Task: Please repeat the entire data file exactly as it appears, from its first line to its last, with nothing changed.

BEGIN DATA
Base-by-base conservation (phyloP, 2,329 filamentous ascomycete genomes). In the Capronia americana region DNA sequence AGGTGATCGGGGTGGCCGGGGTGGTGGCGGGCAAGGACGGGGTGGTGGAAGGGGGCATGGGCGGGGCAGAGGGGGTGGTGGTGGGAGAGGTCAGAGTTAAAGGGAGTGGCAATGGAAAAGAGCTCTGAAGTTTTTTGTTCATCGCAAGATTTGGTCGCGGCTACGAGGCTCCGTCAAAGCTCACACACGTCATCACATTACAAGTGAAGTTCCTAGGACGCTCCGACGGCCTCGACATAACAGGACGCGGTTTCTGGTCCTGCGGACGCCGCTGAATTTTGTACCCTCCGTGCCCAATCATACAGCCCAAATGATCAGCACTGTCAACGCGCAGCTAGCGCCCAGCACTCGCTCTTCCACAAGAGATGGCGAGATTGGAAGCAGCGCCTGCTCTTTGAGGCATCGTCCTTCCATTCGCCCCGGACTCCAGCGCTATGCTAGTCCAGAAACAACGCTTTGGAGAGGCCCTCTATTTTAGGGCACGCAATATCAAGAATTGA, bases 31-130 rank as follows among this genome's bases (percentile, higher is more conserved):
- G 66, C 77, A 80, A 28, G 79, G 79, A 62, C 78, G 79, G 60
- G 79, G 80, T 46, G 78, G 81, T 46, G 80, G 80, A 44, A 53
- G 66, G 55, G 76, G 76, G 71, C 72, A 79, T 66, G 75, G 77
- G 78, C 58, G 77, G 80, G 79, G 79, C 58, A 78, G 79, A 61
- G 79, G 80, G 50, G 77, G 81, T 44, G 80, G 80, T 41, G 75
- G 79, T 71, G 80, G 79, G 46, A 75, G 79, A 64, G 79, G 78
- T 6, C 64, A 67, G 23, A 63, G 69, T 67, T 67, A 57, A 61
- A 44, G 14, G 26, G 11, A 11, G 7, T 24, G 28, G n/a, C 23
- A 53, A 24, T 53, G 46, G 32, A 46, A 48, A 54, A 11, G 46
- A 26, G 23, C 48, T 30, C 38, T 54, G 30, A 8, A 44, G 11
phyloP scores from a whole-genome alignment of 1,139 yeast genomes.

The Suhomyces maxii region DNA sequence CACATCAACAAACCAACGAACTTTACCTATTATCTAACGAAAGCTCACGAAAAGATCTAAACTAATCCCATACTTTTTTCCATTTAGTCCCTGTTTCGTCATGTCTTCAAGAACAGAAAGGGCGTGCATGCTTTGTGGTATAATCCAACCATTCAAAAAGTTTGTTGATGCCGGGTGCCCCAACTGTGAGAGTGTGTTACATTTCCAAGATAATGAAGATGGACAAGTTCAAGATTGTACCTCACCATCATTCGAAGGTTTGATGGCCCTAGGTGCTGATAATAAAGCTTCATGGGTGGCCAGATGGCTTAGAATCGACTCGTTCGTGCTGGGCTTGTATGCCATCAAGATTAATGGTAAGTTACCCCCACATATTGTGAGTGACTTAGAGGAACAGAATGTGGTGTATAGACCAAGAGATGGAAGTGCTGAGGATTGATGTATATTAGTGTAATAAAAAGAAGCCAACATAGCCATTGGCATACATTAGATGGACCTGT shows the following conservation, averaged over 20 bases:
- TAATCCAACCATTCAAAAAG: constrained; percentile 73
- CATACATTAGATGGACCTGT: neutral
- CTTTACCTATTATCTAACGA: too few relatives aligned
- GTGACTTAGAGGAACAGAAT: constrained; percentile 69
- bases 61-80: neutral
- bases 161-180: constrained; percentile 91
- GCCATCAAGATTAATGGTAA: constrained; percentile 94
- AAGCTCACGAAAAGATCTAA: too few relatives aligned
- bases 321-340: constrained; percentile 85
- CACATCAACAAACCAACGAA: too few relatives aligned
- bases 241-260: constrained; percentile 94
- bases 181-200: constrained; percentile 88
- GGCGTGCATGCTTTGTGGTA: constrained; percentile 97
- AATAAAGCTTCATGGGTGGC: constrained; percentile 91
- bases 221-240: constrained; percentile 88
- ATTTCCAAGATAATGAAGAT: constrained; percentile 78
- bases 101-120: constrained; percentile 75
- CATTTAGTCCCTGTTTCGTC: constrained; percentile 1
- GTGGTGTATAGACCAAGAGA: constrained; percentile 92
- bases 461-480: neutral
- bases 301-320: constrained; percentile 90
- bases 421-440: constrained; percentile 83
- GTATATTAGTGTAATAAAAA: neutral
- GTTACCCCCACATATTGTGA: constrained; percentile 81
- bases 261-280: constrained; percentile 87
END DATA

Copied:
Base-by-base conservation (phyloP, 2,329 filamentous ascomycete genomes). In the Capronia americana region DNA sequence AGGTGATCGGGGTGGCCGGGGTGGTGGCGGGCAAGGACGGGGTGGTGGAAGGGGGCATGGGCGGGGCAGAGGGGGTGGTGGTGGGAGAGGTCAGAGTTAAAGGGAGTGGCAATGGAAAAGAGCTCTGAAGTTTTTTGTTCATCGCAAGATTTGGTCGCGGCTACGAGGCTCCGTCAAAGCTCACACACGTCATCACATTACAAGTGAAGTTCCTAGGACGCTCCGACGGCCTCGACATAACAGGACGCGGTTTCTGGTCCTGCGGACGCCGCTGAATTTTGTACCCTCCGTGCCCAATCATACAGCCCAAATGATCAGCACTGTCAACGCGCAGCTAGCGCCCAGCACTCGCTCTTCCACAAGAGATGGCGAGATTGGAAGCAGCGCCTGCTCTTTGAGGCATCGTCCTTCCATTCGCCCCGGACTCCAGCGCTATGCTAGTCCAGAAACAACGCTTTGGAGAGGCCCTCTATTTTAGGGCACGCAATATCAAGAATTGA, bases 31-130 rank as follows among this genome's bases (percentile, higher is more conserved):
- G 66, C 77, A 80, A 28, G 79, G 79, A 62, C 78, G 79, G 60
- G 79, G 80, T 46, G 78, G 81, T 46, G 80, G 80, A 44, A 53
- G 66, G 55, G 76, G 76, G 71, C 72, A 79, T 66, G 75, G 77
- G 78, C 58, G 77, G 80, G 79, G 79, C 58, A 78, G 79, A 61
- G 79, G 80, G 50, G 77, G 81, T 44, G 80, G 80, T 41, G 75
- G 79, T 71, G 80, G 79, G 46, A 75, G 79, A 64, G 79, G 78
- T 6, C 64, A 67, G 23, A 63, G 69, T 67, T 67, A 57, A 61
- A 44, G 14, G 26, G 11, A 11, G 7, T 24, G 28, G n/a, C 23
- A 53, A 24, T 53, G 46, G 32, A 46, A 48, A 54, A 11, G 46
- A 26, G 23, C 48, T 30, C 38, T 54, G 30, A 8, A 44, G 11
phyloP scores from a whole-genome alignment of 1,139 yeast genomes.

The Suhomyces maxii region DNA sequence CACATCAACAAACCAACGAACTTTACCTATTATCTAACGAAAGCTCACGAAAAGATCTAAACTAATCCCATACTTTTTTCCATTTAGTCCCTGTTTCGTCATGTCTTCAAGAACAGAAAGGGCGTGCATGCTTTGTGGTATAATCCAACCATTCAAAAAGTTTGTTGATGCCGGGTGCCCCAACTGTGAGAGTGTGTTACATTTCCAAGATAATGAAGATGGACAAGTTCAAGATTGTACCTCACCATCATTCGAAGGTTTGATGGCCCTAGGTGCTGATAATAAAGCTTCATGGGTGGCCAGATGGCTTAGAATCGACTCGTTCGTGCTGGGCTTGTATGCCATCAAGATTAATGGTAAGTTACCCCCACATATTGTGAGTGACTTAGAGGAACAGAATGTGGTGTATAGACCAAGAGATGGAAGTGCTGAGGATTGATGTATATTAGTGTAATAAAAAGAAGCCAACATAGCCATTGGCATACATTAGATGGACCTGT shows the following conservation, averaged over 20 bases:
- TAATCCAACCATTCAAAAAG: constrained; percentile 73
- CATACATTAGATGGACCTGT: neutral
- CTTTACCTATTATCTAACGA: too few relatives aligned
- GTGACTTAGAGGAACAGAAT: constrained; percentile 69
- bases 61-80: neutral
- bases 161-180: constrained; percentile 91
- GCCATCAAGATTAATGGTAA: constrained; percentile 94
- AAGCTCACGAAAAGATCTAA: too few relatives aligned
- bases 321-340: constrained; percentile 85
- CACATCAACAAACCAACGAA: too few relatives aligned
- bases 241-260: constrained; percentile 94
- bases 181-200: constrained; percentile 88
- GGCGTGCATGCTTTGTGGTA: constrained; percentile 97
- AATAAAGCTTCATGGGTGGC: constrained; percentile 91
- bases 221-240: constrained; percentile 88
- ATTTCCAAGATAATGAAGAT: constrained; percentile 78
- bases 101-120: constrained; percentile 75
- CATTTAGTCCCTGTTTCGTC: constrained; percentile 1
- GTGGTGTATAGACCAAGAGA: constrained; percentile 92
- bases 461-480: neutral
- bases 301-320: constrained; percentile 90
- bases 421-440: constrained; percentile 83
- GTATATTAGTGTAATAAAAA: neutral
- GTTACCCCCACATATTGTGA: constrained; percentile 81
- bases 261-280: constrained; percentile 87